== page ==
The opinion of the court was delivered by: NEALON
William J. Nealon, Jr., Chief Judge, Middle District of Pennsylvania
Plaintiffs filed this action pursuant to 28 U.S.C. § 1331 on September 24, 1985 asserting that defendants wrongfully terminated an agreement between the parties whereby Defendant Alco Standard was to purchase all of Metropolitan's stock. Plaintiffs allege violations of the federal securities laws, 15 U.S.C. §§ 78j, 77q(a), the Racketeer Influence and Corrupt Organizations Act [RICO] and various state law claims of breach of contract and fraud. Defendants filed a Motion to Dismiss and a brief in support thereof on November 15, 1985 and November 25, 1985, respectively. Plaintiffs opposed the motion by brief filed December 2, 1985 to which defendants replied December 31, 1985. Defendants also filed a Motion to Stay which has been fully briefed. See Documents 9, 10, 18 & 22 of the Record. The motions are now ripe for disposition. For the reasons set forth below, the Motion to Dismiss will be granted in part and denied in part. The Motion to Stay will be denied.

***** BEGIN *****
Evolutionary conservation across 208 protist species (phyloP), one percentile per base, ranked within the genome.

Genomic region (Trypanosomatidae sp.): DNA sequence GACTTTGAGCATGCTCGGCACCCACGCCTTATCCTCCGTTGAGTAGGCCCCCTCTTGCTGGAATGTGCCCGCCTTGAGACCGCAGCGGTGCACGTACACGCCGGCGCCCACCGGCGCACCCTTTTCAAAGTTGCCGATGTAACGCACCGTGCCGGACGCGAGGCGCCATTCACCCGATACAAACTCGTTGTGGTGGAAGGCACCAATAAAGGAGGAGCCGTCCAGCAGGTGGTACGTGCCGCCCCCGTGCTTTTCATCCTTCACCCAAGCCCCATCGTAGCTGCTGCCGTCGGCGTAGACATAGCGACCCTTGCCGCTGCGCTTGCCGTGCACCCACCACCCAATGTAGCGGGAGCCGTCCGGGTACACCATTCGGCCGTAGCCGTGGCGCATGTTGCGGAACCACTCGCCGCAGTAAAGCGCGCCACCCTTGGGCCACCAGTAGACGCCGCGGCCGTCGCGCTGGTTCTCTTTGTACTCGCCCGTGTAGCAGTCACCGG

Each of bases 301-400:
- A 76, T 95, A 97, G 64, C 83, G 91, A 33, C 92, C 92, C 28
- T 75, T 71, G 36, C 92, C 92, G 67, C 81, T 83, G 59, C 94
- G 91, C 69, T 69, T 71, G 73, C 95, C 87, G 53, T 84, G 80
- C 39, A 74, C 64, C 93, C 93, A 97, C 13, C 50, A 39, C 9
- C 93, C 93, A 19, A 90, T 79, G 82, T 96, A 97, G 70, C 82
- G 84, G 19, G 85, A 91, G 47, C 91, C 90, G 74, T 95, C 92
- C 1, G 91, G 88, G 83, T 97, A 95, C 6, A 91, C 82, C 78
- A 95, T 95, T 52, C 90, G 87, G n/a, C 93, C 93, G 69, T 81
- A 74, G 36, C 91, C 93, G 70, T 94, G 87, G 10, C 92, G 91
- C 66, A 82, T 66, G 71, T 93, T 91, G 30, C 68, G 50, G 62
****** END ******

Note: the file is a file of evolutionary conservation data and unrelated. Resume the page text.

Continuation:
Plaintiffs, Metropolitan International, Inc., Intermetro Industries Corporation and their respective shareholders [Metropolitan], filed this action against Defendants Alco Standard Corporation, Alco Foodservice Equipment Company [Alco], Ray B. Bundt, President of Alco, and Thomas J. McCann, Jr., Vice-President of Acquisitions of Alco. Plaintiffs contend basically that Alco wrongfully "walked-away" from a merger agreement entered into by Metropolitan and Alco.
Plaintiffs allege that in March, 1985, Alco approached Metropolitan with the intent of acquiring Metropolitan. After two meetings, defendants made a substantial offer to purchase all of Metropolitan stock in exchange for Alco stock. After negotiations, the parties entered into an Agreement Plan [Agreement] on June 28, 1985, which included the purchase of 100 % of Metropolitan's stock in exchange for Alco stock. A specific date was not set for consummation of the exchange. Additionally, the Agreement called for a "due diligence" review of Metropolitan's operation. If the "due diligence" review revealed Metropolitan's financial condition was adversely different from that represented by Metropolitan management, then the Agreement provided that Alco could "walk-away" from the Agreement without liability. Specifically, the "walk-away" clause provided: